The United States experienced a dramatic 12% increase in homelessness as soaring rents and a decline in coronavirus pandemic assistance combined to put housing out of reach for more Americans, federal officials said Friday.
About 653,000 people were experiencing homelessness during the January snapshot. That's the highest number since the country began using the yearly point-in-time survey in 2007 to count the homeless population. The total represents an increase of about 70,650 homeless people compared to January 2022.
The latest estimate also indicated that people becoming homeless for the first time were behind much of the increase, and it ended a downward trend in family homelessness that began in 2012.
"This data underscores the urgent need for support for proven solutions and strategies that help people quickly exit homelessness and that prevent homelessness in the first place," Housing and Urban Development Secretary Marcia Fudge said in a prepared statement.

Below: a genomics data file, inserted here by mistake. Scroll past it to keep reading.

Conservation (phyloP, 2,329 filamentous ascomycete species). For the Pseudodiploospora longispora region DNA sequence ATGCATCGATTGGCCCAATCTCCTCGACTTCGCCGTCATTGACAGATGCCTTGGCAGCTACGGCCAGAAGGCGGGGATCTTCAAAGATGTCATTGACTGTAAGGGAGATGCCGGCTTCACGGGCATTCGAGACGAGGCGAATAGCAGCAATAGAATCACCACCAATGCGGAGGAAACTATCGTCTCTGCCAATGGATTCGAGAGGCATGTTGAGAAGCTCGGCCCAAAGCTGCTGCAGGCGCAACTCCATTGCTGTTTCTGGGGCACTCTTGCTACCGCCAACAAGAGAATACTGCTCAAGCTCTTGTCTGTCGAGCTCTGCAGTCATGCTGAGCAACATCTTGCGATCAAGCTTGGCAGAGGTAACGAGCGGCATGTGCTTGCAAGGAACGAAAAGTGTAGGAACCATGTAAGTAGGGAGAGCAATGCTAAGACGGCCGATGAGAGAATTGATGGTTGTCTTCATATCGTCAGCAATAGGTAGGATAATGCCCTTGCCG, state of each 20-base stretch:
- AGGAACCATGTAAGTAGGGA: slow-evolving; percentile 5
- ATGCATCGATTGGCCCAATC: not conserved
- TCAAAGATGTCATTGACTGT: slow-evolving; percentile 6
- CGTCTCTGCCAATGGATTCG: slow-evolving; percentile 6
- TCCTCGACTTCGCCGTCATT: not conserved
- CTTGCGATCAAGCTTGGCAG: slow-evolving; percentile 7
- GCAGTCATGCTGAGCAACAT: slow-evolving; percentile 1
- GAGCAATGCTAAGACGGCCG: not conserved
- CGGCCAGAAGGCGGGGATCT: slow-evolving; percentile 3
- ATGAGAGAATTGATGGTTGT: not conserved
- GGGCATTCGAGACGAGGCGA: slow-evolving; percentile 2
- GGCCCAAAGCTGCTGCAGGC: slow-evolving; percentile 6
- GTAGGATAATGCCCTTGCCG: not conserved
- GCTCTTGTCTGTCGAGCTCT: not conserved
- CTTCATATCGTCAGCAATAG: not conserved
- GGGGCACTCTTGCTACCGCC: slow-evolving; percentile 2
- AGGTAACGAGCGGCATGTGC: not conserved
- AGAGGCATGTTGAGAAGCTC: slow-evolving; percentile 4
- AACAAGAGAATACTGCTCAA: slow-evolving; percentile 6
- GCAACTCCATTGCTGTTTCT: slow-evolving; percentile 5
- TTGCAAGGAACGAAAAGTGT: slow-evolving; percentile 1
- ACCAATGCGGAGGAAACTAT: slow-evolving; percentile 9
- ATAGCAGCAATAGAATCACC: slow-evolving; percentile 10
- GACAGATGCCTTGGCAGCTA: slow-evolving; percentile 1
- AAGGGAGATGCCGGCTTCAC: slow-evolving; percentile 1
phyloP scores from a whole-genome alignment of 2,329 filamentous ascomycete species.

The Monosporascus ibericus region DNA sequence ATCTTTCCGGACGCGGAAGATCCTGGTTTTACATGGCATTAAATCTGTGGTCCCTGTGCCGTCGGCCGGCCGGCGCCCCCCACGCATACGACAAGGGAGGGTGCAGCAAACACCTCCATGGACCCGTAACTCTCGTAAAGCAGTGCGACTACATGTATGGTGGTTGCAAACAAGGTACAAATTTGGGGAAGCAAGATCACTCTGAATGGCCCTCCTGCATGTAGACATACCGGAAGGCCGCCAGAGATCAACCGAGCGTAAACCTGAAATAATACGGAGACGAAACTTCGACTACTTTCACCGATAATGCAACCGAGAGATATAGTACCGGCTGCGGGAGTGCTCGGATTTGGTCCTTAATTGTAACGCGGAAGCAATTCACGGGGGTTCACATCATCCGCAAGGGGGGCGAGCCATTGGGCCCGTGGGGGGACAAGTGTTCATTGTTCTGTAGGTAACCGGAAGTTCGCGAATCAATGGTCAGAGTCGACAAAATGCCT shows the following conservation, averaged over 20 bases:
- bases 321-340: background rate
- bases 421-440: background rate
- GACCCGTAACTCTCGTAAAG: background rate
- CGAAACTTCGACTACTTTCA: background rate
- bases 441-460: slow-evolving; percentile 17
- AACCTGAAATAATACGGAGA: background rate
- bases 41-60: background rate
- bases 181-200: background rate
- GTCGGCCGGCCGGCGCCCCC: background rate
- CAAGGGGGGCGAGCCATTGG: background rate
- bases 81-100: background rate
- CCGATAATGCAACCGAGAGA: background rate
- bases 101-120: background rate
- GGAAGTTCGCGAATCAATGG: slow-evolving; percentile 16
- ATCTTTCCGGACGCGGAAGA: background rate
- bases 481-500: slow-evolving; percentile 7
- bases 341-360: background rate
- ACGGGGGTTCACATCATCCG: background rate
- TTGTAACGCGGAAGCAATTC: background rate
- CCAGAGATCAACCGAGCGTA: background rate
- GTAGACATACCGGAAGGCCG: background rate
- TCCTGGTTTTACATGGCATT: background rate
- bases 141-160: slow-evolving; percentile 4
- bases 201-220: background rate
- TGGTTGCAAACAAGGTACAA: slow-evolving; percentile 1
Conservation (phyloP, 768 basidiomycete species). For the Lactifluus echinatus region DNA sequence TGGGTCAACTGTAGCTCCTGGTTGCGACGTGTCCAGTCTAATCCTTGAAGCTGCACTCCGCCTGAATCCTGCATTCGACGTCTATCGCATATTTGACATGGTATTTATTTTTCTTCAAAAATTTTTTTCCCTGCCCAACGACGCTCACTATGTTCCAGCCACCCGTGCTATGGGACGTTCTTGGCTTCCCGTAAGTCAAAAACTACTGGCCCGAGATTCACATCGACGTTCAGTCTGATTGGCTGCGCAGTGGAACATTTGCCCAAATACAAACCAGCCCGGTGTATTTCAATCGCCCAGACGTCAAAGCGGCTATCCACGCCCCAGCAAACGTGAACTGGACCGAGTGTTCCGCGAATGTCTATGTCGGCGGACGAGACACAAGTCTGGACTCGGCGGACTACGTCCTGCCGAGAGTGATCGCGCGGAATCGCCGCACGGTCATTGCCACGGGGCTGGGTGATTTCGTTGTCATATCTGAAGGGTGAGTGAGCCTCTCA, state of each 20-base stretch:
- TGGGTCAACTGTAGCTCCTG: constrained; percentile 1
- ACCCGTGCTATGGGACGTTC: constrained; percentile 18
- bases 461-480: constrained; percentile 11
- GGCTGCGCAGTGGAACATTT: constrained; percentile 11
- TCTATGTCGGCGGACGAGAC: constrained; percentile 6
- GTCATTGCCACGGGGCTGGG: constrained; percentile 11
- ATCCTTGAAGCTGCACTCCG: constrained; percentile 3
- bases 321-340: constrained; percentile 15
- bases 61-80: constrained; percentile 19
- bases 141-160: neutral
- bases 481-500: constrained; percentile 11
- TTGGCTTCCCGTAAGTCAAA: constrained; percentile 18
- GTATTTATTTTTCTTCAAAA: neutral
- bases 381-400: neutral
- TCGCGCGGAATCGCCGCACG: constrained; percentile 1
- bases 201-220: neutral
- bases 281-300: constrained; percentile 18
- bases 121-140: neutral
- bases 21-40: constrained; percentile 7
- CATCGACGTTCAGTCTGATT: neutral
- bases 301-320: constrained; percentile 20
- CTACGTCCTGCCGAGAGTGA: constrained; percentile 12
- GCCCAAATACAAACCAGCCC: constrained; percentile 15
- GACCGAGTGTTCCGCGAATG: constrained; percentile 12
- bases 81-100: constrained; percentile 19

The U.S. had been making steady progress until recent years in reducing the homeless population as the government focused particularly on increasing investments to get veterans into housing. The number of homeless people dropped from about 637,000 in 2010 to about 554,000 in 2017.
The numbers ticked up to about 580,000 in the 2020 count and held relatively steady over the next two years as Congress responded to the COVID-19 pandemic with emergency rental assistance, stimulus payments, aid to states and local governments and a temporary eviction moratorium.
Jeff Olivet, executive director of the U.S. Interagency Council on Homelessness, a federal agency, said the extra assistance "held off the rise in homelessness that we are now seeing."
"While numerous factors drive homelessness, the most significant causes are the shortage of affordable homes and the high cost of housing that have left many Americans living paycheck to paycheck and one crisis away from homelessness," Olivet said.
Within the overall rise, homelessness among individuals rose by nearly 11%, among veterans by 7.4% and among families with children by 15.5%.
People who identify as Black make up just 13% of the U.S. population, but comprised 37% of all people experiencing homelessness. And more than a quarter of adults experiencing homelessness were over age 54.
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